TOLAN: The hills above the river are covered with shacks of tar paper and wooden factor pallets and adorned by young melia trees planted in hope. The city grows by 50,000 new residents a year, families who have given up the farm and headed north. They live in colonias bearing names like Puerto de Anapra and Puerto la Paz. But here there's no port, no boats, and hardly any water.
[RAUL GARCES SPEAKING SPANISH]
VOICEOVER: With every passing day, the reserve is getting lower and lower.
TOLAN: Resting against his family's shack in Anapra, Raul Garces watches as a teenager shovels out stone and dry cement from a flatbed truck, soon to be made into a concrete post to anchor an electric pole that will bring light. Running water is supposed to come soon, as well, but Garces is unsure.
[GARCES SPEAKING SPANISH]
VOICEOVER: The article I've read said the reserve has at least five, maybe six or seven years left. What are we going to do then? Imagine that. Imagine what's going to happen with Juarez. We'll all die of thirst. Is that what's going to happen? I mean, people will have to migrate from here to somewhere else where there's water.
[SOUND OF WATER]
TOLAN: Every gallon in Juarez from these Anapra bound water trucks filling up just south of the El Paso line, to the thousands of homes and factories connected by pipe, comes from the once vast freshwater aquifer stretching beneath both sides of the Rio Grande. As more Mexicans come to build lives along the border, they take over vacant lands and demand often for years their rights to running water. When they finally get it, individual use skyrockets as more and vigorous straws sip at the same dwindling source. As this happens, the fresh water of the Hueco Bolson depletes, and the brackish water below begins to flow into the city's wells.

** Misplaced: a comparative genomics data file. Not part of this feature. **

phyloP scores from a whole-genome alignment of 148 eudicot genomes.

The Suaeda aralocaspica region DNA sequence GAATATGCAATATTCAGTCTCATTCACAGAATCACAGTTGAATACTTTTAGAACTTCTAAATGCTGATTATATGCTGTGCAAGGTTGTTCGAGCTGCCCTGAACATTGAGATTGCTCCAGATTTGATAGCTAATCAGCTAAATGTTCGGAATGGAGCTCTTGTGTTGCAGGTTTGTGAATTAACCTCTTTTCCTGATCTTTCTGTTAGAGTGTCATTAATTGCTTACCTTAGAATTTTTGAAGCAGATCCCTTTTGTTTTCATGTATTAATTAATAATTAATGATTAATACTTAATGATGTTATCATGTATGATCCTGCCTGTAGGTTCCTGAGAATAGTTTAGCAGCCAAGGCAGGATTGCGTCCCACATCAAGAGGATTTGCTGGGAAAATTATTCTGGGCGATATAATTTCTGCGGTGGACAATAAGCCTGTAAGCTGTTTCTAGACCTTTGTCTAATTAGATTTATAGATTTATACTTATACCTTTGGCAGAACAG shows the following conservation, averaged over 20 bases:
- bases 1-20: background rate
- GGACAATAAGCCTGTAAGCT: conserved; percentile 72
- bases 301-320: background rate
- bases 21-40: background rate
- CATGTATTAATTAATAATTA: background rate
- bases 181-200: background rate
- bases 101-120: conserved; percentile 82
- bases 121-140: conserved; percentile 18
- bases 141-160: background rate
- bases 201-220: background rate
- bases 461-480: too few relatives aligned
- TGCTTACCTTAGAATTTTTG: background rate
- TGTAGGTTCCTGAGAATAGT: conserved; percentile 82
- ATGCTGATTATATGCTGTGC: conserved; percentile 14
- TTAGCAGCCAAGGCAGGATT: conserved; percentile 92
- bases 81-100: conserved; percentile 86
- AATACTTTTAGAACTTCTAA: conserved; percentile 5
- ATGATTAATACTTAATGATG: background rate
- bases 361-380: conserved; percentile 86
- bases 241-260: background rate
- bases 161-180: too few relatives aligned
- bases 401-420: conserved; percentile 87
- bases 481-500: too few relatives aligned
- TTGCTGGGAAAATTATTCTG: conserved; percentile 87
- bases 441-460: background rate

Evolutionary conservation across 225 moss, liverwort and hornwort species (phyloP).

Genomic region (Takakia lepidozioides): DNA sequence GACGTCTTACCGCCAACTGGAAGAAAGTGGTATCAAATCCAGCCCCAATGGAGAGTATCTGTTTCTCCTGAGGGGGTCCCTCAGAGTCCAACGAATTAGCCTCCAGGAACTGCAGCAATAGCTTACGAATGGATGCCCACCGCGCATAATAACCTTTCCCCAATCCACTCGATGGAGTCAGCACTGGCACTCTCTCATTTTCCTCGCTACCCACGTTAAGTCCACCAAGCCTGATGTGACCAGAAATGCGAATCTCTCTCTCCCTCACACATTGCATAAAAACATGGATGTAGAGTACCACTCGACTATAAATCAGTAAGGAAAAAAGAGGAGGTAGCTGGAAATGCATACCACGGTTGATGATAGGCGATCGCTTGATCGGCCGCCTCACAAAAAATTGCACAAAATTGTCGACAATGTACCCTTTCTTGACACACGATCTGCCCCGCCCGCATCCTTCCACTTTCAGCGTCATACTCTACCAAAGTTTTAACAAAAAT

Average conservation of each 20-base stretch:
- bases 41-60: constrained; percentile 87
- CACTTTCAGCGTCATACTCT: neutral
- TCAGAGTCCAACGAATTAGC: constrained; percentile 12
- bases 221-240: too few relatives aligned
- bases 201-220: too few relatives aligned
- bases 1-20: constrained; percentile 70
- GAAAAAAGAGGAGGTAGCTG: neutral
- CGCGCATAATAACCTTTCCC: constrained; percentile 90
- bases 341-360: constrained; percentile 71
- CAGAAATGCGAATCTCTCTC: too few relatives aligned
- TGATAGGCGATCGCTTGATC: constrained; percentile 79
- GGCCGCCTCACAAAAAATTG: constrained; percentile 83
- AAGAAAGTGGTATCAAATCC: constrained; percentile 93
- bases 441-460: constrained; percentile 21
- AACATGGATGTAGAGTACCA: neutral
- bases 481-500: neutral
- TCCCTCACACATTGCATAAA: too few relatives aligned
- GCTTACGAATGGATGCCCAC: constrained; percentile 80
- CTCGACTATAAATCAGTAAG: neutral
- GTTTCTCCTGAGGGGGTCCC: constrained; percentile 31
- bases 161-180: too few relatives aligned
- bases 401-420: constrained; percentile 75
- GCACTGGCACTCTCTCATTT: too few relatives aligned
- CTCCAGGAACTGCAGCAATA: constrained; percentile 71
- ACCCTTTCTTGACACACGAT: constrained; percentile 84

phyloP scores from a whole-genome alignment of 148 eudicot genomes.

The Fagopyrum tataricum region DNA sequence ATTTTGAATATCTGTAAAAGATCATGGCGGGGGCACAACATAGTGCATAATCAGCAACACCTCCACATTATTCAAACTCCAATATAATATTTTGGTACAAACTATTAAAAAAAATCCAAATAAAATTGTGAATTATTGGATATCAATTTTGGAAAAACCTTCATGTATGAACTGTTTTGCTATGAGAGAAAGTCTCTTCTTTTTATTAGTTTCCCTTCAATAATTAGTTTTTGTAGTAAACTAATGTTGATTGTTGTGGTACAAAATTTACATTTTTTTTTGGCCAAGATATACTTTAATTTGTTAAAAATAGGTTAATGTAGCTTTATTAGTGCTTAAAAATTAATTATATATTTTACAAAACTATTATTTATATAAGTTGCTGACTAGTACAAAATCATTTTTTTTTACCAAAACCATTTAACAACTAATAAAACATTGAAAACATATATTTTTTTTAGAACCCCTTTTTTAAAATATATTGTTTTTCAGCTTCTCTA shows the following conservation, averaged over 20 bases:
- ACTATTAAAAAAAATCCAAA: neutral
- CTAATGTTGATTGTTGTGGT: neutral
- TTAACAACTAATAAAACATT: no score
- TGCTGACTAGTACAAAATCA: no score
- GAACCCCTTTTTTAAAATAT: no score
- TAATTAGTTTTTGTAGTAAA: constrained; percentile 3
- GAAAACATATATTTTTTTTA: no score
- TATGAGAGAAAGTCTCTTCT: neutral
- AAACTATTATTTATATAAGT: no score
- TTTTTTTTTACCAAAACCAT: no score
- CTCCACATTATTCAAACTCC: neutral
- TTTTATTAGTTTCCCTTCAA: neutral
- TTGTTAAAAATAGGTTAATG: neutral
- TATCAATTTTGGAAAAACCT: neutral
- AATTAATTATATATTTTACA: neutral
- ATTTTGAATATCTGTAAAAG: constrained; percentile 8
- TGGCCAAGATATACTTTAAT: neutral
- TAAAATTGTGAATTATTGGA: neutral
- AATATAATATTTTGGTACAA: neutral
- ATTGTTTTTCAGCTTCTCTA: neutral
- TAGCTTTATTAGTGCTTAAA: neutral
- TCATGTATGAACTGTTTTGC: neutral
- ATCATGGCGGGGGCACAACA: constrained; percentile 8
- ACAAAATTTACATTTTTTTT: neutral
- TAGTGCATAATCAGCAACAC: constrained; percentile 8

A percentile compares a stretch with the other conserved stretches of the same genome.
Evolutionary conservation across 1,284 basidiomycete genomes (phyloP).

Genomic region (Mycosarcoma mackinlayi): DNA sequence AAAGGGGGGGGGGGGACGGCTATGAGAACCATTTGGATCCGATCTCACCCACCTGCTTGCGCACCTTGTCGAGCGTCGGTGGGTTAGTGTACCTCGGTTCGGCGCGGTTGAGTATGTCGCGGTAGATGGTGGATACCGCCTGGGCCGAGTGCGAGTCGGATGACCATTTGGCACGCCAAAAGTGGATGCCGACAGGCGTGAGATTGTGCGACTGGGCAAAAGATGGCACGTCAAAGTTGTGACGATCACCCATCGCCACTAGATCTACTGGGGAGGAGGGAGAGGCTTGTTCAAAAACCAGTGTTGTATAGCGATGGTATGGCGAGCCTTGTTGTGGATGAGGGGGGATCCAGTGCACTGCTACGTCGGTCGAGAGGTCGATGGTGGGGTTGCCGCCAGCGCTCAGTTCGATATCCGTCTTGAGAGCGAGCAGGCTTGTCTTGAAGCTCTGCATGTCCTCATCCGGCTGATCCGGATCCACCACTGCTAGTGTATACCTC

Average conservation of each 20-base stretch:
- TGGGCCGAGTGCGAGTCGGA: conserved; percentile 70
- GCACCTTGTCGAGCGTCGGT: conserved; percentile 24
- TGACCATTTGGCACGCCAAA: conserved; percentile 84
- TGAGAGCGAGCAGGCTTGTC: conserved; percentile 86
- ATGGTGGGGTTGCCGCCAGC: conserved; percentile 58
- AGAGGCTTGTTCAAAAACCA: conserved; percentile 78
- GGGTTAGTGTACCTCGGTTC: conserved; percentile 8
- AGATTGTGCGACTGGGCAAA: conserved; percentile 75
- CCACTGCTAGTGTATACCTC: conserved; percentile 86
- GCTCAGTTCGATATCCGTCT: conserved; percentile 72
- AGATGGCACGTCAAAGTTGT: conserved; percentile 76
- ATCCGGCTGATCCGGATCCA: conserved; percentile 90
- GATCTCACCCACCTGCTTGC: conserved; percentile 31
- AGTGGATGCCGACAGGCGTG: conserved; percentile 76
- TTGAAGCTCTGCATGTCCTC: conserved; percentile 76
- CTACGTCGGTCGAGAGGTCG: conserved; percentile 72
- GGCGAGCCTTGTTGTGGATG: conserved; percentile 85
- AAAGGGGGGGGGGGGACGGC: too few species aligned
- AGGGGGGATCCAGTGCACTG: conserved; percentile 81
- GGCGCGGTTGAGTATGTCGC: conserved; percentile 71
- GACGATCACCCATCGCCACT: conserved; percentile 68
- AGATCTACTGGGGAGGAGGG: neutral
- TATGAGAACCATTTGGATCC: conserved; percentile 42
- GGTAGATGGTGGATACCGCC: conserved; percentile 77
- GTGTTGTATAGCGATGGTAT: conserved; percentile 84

SIQUIEROS: Once they get connected to the water system, they start consuming a lot more. So, it's a vicious circle.
TOLAN: Louise Felipe Sequieros is Director of IMIP, the Ministry of Planning in Juarez. He thumbs through a recent newspaper supplement boasting of new government built water hookups in the poor colonias.
SEQUIEROS: Well, this is publicity from the state of Chihuahua, and they're talking about giving water to Anapra, to 25,000 residents, 42 new wells in two years.
TOLAN: Sequieros' agency is government funded, but politically autonomous. Its role as an architect and planner for the city of a million and a half is a to look ahead.
SEQUIEROS: Every 20 years, population doubles. The same period, water consumption multiplied by seven. So, what's going to happen in the future? We're going to have, by the year 2020, at least twice as much need of water.
TOLAN: But Sequieros says with 15,000 new homes built by the private sector last year, with new maquiladoras projected, and with new colonias springing up every year, the city is not sufficiently concerned.